Sub-theme A

Session Description

Sub-theme A: Understanding Ocean Processes and Climate in the Indo-Pacific

A01: Role of the Indo-Pacific Ocean in Regional Climate Change and Variability

Ken-Taro Ando,
Japan Agency for Marine and Earth Science and Technology, Japan  
Weidong Yu,
First Institute of Oceanography, SOA, China    

Fadli Syamsudin,
Agency for the Assessment and Application of Technology, Indonesia    
Wenju Cai,
Commonwealth Scientific and Industrial Research Organisation, Australia      
Surrounding the inter-basin warm pools in the tropical Pacific and Indian oceans, air-sea interaction and time-varying ocean circulations in the tropical Western Pacific, eastern Indian Ocean and marginal seas are critically important for regional and global climate variability. This session seeks contributions with topics including oceanic circulation variability in the tropical Western Pacific and eastern Indian Ocean, interactions with the extra-tropics, low-latitude western boundary currents, the Indonesian Throughflow, and upper ocean processes and air-sea interactions associated with the warm pool, Asia monsoon and marginal sea variations. The session will cover all timescales from diurnal, intra-seasonal, inter-annual to decadal, and climate change trends such as regional sea level rise. This session intends to provide a forum for coordinating on-going and planned observational and modeling efforts relating to global and regional climate variations in the tropical Western Pacific and eastern Indian Ocean, including Maritime continents and Indochina Peninsula.
A02: Atmospheric Deposition and Biogeochemical Interaction Processes 

Huiwang Gao,  
Ocean University of China, China

Mitsuo Uematsu,
Atmosphere and Ocean Research Institute, the University of Tokyo, Japan
Atmospheric deposition of chemicals, coming from dust storm, fossil fuel combustion and biomass burning, is an important source of nutrients (e.g. nitrogen, phosphorus and silicate) and trace metals (e.g. iron, copper, zinc and lead) to the ocean. The impact of atmospheric deposition is believed to occur mainly via the supply of nitrogen and soluble iron and copper, which modulates ocean productivity. The nutrients and a wider range of elements supplied from atmospheric deposition drive the biogeochemical interaction between the surface ocean and lower atmosphere. Atmospheric deposition fluxes around the Indo-Pacific are much larger compared with other oceanic regions, implying more important impacts on ocean ecosystems. This session invites contributions from studies of atmospheric deposition and its impact on the marine environment in Indo-Pacific and global oceans, including observations, laboratory studies, incubation experiments, and modelling of atmospheric wet and dry deposition of aerosol and gases, aerosol composition and fractional solubility, and the biological and chemical response to deposition within the surface ocean.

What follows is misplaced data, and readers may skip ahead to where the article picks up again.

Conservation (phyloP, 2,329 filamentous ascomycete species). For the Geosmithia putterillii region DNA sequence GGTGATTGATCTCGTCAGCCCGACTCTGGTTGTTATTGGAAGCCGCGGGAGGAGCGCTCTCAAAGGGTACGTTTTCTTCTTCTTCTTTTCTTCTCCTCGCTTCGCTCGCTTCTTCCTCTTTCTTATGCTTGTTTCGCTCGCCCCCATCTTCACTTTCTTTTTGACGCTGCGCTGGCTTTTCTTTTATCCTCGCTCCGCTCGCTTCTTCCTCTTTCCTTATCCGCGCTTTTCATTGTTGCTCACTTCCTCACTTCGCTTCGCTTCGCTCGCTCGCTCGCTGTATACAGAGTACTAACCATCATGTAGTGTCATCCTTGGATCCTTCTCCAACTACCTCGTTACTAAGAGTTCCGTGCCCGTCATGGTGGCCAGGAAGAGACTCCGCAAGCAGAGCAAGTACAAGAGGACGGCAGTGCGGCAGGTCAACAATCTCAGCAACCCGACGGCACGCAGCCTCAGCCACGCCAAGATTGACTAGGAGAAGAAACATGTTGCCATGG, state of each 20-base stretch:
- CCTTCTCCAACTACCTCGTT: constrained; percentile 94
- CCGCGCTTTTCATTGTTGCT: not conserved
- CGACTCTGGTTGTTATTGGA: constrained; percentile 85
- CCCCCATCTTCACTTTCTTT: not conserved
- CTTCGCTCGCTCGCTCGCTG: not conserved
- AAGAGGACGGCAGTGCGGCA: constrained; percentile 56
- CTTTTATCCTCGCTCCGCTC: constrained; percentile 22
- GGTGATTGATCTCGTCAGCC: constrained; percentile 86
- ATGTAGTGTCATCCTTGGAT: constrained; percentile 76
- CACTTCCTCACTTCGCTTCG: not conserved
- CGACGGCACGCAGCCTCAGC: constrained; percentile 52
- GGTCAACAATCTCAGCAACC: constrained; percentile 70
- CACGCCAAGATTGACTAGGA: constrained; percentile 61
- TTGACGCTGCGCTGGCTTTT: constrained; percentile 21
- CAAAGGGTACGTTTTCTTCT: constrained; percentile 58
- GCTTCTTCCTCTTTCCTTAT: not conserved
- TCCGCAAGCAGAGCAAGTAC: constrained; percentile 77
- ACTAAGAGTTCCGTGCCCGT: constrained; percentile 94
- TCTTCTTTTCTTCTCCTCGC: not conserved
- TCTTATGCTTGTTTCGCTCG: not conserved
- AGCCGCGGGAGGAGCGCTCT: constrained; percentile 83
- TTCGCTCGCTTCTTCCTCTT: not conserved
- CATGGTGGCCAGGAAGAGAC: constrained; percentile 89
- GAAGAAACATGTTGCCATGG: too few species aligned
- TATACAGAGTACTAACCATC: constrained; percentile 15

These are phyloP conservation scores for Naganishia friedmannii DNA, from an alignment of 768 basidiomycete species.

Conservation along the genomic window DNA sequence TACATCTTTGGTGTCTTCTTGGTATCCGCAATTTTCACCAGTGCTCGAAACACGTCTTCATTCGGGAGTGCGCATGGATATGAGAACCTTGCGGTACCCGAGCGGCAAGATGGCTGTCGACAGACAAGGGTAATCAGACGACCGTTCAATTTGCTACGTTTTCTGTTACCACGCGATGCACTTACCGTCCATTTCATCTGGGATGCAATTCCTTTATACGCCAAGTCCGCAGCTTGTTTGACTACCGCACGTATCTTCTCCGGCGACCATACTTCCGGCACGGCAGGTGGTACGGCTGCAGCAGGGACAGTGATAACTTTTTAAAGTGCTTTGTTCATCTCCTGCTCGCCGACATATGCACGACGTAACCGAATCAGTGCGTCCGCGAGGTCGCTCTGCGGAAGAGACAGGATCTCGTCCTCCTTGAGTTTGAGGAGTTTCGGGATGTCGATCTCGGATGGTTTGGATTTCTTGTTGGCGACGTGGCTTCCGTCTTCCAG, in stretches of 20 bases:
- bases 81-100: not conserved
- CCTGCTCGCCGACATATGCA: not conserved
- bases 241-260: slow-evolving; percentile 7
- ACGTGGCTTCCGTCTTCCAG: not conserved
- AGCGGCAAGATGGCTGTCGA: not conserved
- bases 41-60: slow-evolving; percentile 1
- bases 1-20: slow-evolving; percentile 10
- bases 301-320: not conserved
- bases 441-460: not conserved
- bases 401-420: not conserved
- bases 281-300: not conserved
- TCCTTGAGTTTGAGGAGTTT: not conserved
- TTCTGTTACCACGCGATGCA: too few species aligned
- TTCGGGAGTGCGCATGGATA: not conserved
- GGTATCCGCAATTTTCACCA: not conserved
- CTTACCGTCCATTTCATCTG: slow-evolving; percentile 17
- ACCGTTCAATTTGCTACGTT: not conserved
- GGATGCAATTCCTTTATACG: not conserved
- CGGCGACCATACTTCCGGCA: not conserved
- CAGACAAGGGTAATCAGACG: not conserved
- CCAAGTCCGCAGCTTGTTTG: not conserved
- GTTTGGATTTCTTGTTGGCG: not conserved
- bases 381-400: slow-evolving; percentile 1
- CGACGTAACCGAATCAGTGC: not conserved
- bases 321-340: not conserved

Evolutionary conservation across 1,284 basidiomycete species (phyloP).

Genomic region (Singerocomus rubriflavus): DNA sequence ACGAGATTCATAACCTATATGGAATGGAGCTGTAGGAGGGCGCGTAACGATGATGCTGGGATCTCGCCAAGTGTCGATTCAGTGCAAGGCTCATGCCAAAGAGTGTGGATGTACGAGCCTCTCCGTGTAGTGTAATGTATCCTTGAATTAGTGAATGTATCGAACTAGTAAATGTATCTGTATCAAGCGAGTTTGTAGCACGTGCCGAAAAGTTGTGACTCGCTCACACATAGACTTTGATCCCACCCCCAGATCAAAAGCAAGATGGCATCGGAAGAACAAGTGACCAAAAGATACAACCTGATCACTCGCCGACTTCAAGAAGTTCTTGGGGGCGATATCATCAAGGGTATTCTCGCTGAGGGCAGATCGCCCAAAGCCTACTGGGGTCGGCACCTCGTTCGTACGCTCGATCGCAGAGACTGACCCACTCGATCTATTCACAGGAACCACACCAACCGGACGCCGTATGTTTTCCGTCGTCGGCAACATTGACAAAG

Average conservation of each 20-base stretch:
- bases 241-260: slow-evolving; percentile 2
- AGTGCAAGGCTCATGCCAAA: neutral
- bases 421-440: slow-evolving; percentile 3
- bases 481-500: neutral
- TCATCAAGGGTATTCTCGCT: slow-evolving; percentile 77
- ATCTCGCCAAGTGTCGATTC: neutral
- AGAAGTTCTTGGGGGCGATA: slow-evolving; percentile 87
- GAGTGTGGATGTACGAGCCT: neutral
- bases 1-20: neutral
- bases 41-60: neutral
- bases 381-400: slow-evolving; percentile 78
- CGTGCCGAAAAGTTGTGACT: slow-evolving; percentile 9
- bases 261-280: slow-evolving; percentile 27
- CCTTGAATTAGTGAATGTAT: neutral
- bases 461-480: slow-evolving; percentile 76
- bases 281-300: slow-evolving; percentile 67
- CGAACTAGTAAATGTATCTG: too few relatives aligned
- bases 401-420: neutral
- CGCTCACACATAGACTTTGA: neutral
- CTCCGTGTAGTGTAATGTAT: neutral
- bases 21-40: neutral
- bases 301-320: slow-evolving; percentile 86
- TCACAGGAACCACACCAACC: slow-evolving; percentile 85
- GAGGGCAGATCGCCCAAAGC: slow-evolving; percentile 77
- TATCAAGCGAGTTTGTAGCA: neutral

A03: Risk and Vulnerability Assessment on Coastal Sea Level related Hazards

Ahmad Khairi Abd Wahab,
Universiti Teknologi Malaysia, Malaysia

Bui Hong Long,
Institute of Oceanography, VAST, Vietnam
The focus of this session is on the assessment of risk and vulnerability of the coastal region to hazards associated with the projected sea level rise phenomena. Associated hazards include increased impacts from storm surges and waves, coastal erosion, siltation, marine eco-system degradation and saline intrusion. The fundamental underlying processes of sea/land hydrodynamic interactions has long been studied and established. However, threats triggered by the global climate change may bring unforeseen challenges that would require solutions with radically different approaches. The ability to reliably assess the risks and vulnerabilities of the coastal region to these hazards would form the basis for a smart, strategic and economically viable countermeasures. The session will include papers and posters on new or updated methodologies, applications of the latest scientific tools including software and hardware, and presentation of case studies in the WESTPAC region.
A04: Western Boundary Current: Dynamics, Variability and their Impacts on Climate and Marine Ecosystems

Zhaohui Chen,
Ocean University of China, China

Xiaopei Lin,
Ocean University of China, China

Bo Qiu,
University of Hawaii at Manoa, USA

Stuart P. Bishop,
North Carolina State University, USA